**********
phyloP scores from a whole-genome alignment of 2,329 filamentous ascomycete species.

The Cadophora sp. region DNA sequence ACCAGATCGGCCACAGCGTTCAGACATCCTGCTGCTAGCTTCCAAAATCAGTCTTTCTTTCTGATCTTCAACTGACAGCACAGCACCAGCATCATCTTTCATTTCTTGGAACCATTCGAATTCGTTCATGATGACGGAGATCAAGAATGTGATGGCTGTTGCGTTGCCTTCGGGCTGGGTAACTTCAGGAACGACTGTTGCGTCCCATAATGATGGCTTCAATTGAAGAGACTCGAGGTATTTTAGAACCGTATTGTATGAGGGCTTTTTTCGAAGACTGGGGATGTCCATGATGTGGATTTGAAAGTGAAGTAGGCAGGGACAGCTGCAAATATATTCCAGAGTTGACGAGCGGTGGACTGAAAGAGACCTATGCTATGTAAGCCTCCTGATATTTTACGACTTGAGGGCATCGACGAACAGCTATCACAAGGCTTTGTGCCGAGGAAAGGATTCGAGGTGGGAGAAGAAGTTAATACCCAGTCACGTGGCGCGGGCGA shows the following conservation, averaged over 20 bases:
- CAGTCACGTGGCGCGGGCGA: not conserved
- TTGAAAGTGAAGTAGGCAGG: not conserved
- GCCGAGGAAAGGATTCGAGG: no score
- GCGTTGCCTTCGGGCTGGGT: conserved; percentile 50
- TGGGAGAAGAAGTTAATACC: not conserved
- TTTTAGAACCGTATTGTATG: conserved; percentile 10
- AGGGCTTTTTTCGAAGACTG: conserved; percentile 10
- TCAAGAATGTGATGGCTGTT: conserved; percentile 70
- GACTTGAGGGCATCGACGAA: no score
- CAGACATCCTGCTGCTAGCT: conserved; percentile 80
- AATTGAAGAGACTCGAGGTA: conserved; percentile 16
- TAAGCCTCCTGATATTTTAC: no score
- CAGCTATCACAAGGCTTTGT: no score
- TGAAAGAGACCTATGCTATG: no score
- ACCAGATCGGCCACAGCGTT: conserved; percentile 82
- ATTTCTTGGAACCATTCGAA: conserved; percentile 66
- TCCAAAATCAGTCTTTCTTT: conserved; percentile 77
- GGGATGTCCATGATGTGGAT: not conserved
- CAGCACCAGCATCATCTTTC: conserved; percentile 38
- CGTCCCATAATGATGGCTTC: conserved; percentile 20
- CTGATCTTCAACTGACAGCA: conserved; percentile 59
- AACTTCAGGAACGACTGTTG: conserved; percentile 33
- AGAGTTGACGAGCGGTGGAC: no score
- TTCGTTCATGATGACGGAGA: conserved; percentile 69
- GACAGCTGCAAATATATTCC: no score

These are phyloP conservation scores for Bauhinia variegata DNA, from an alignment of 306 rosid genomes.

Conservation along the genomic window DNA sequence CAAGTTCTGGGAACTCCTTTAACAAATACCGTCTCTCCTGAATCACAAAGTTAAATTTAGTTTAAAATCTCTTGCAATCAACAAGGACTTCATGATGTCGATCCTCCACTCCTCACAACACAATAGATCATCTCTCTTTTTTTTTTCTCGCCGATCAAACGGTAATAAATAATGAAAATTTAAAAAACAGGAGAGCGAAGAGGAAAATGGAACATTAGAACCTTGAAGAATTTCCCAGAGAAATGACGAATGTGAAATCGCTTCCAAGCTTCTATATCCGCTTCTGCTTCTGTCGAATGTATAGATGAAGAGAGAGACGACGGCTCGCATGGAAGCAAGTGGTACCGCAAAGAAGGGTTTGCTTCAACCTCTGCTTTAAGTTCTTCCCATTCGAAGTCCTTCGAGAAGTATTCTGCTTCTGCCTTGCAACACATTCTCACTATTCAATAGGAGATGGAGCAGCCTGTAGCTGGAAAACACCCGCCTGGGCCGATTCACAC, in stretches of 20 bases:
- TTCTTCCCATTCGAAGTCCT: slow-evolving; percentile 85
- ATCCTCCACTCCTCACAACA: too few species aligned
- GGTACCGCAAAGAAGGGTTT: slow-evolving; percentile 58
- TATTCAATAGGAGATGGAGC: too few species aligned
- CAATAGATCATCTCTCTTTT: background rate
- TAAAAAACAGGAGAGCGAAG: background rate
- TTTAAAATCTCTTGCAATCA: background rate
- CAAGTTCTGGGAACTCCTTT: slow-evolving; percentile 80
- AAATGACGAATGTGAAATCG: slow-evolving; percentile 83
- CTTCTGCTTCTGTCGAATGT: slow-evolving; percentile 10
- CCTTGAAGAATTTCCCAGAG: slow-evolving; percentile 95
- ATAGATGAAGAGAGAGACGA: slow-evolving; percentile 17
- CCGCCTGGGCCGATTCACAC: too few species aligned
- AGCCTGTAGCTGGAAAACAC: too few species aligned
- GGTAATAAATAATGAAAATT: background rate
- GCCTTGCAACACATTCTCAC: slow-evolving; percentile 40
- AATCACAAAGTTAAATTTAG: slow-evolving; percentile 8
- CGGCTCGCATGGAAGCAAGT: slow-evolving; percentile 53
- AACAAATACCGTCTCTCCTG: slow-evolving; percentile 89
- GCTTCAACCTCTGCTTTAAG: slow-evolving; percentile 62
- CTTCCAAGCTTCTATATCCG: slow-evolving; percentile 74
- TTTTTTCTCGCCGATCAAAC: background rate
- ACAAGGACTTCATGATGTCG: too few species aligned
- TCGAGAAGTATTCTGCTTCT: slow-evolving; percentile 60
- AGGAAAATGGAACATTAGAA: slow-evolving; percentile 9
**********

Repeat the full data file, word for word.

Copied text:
phyloP scores from a whole-genome alignment of 2,329 filamentous ascomycete species.

The Cadophora sp. region DNA sequence ACCAGATCGGCCACAGCGTTCAGACATCCTGCTGCTAGCTTCCAAAATCAGTCTTTCTTTCTGATCTTCAACTGACAGCACAGCACCAGCATCATCTTTCATTTCTTGGAACCATTCGAATTCGTTCATGATGACGGAGATCAAGAATGTGATGGCTGTTGCGTTGCCTTCGGGCTGGGTAACTTCAGGAACGACTGTTGCGTCCCATAATGATGGCTTCAATTGAAGAGACTCGAGGTATTTTAGAACCGTATTGTATGAGGGCTTTTTTCGAAGACTGGGGATGTCCATGATGTGGATTTGAAAGTGAAGTAGGCAGGGACAGCTGCAAATATATTCCAGAGTTGACGAGCGGTGGACTGAAAGAGACCTATGCTATGTAAGCCTCCTGATATTTTACGACTTGAGGGCATCGACGAACAGCTATCACAAGGCTTTGTGCCGAGGAAAGGATTCGAGGTGGGAGAAGAAGTTAATACCCAGTCACGTGGCGCGGGCGA shows the following conservation, averaged over 20 bases:
- CAGTCACGTGGCGCGGGCGA: not conserved
- TTGAAAGTGAAGTAGGCAGG: not conserved
- GCCGAGGAAAGGATTCGAGG: no score
- GCGTTGCCTTCGGGCTGGGT: conserved; percentile 50
- TGGGAGAAGAAGTTAATACC: not conserved
- TTTTAGAACCGTATTGTATG: conserved; percentile 10
- AGGGCTTTTTTCGAAGACTG: conserved; percentile 10
- TCAAGAATGTGATGGCTGTT: conserved; percentile 70
- GACTTGAGGGCATCGACGAA: no score
- CAGACATCCTGCTGCTAGCT: conserved; percentile 80
- AATTGAAGAGACTCGAGGTA: conserved; percentile 16
- TAAGCCTCCTGATATTTTAC: no score
- CAGCTATCACAAGGCTTTGT: no score
- TGAAAGAGACCTATGCTATG: no score
- ACCAGATCGGCCACAGCGTT: conserved; percentile 82
- ATTTCTTGGAACCATTCGAA: conserved; percentile 66
- TCCAAAATCAGTCTTTCTTT: conserved; percentile 77
- GGGATGTCCATGATGTGGAT: not conserved
- CAGCACCAGCATCATCTTTC: conserved; percentile 38
- CGTCCCATAATGATGGCTTC: conserved; percentile 20
- CTGATCTTCAACTGACAGCA: conserved; percentile 59
- AACTTCAGGAACGACTGTTG: conserved; percentile 33
- AGAGTTGACGAGCGGTGGAC: no score
- TTCGTTCATGATGACGGAGA: conserved; percentile 69
- GACAGCTGCAAATATATTCC: no score

These are phyloP conservation scores for Bauhinia variegata DNA, from an alignment of 306 rosid genomes.

Conservation along the genomic window DNA sequence CAAGTTCTGGGAACTCCTTTAACAAATACCGTCTCTCCTGAATCACAAAGTTAAATTTAGTTTAAAATCTCTTGCAATCAACAAGGACTTCATGATGTCGATCCTCCACTCCTCACAACACAATAGATCATCTCTCTTTTTTTTTTCTCGCCGATCAAACGGTAATAAATAATGAAAATTTAAAAAACAGGAGAGCGAAGAGGAAAATGGAACATTAGAACCTTGAAGAATTTCCCAGAGAAATGACGAATGTGAAATCGCTTCCAAGCTTCTATATCCGCTTCTGCTTCTGTCGAATGTATAGATGAAGAGAGAGACGACGGCTCGCATGGAAGCAAGTGGTACCGCAAAGAAGGGTTTGCTTCAACCTCTGCTTTAAGTTCTTCCCATTCGAAGTCCTTCGAGAAGTATTCTGCTTCTGCCTTGCAACACATTCTCACTATTCAATAGGAGATGGAGCAGCCTGTAGCTGGAAAACACCCGCCTGGGCCGATTCACAC, in stretches of 20 bases:
- TTCTTCCCATTCGAAGTCCT: slow-evolving; percentile 85
- ATCCTCCACTCCTCACAACA: too few species aligned
- GGTACCGCAAAGAAGGGTTT: slow-evolving; percentile 58
- TATTCAATAGGAGATGGAGC: too few species aligned
- CAATAGATCATCTCTCTTTT: background rate
- TAAAAAACAGGAGAGCGAAG: background rate
- TTTAAAATCTCTTGCAATCA: background rate
- CAAGTTCTGGGAACTCCTTT: slow-evolving; percentile 80
- AAATGACGAATGTGAAATCG: slow-evolving; percentile 83
- CTTCTGCTTCTGTCGAATGT: slow-evolving; percentile 10
- CCTTGAAGAATTTCCCAGAG: slow-evolving; percentile 95
- ATAGATGAAGAGAGAGACGA: slow-evolving; percentile 17
- CCGCCTGGGCCGATTCACAC: too few species aligned
- AGCCTGTAGCTGGAAAACAC: too few species aligned
- GGTAATAAATAATGAAAATT: background rate
- GCCTTGCAACACATTCTCAC: slow-evolving; percentile 40
- AATCACAAAGTTAAATTTAG: slow-evolving; percentile 8
- CGGCTCGCATGGAAGCAAGT: slow-evolving; percentile 53
- AACAAATACCGTCTCTCCTG: slow-evolving; percentile 89
- GCTTCAACCTCTGCTTTAAG: slow-evolving; percentile 62
- CTTCCAAGCTTCTATATCCG: slow-evolving; percentile 74
- TTTTTTCTCGCCGATCAAAC: background rate
- ACAAGGACTTCATGATGTCG: too few species aligned
- TCGAGAAGTATTCTGCTTCT: slow-evolving; percentile 60
- AGGAAAATGGAACATTAGAA: slow-evolving; percentile 9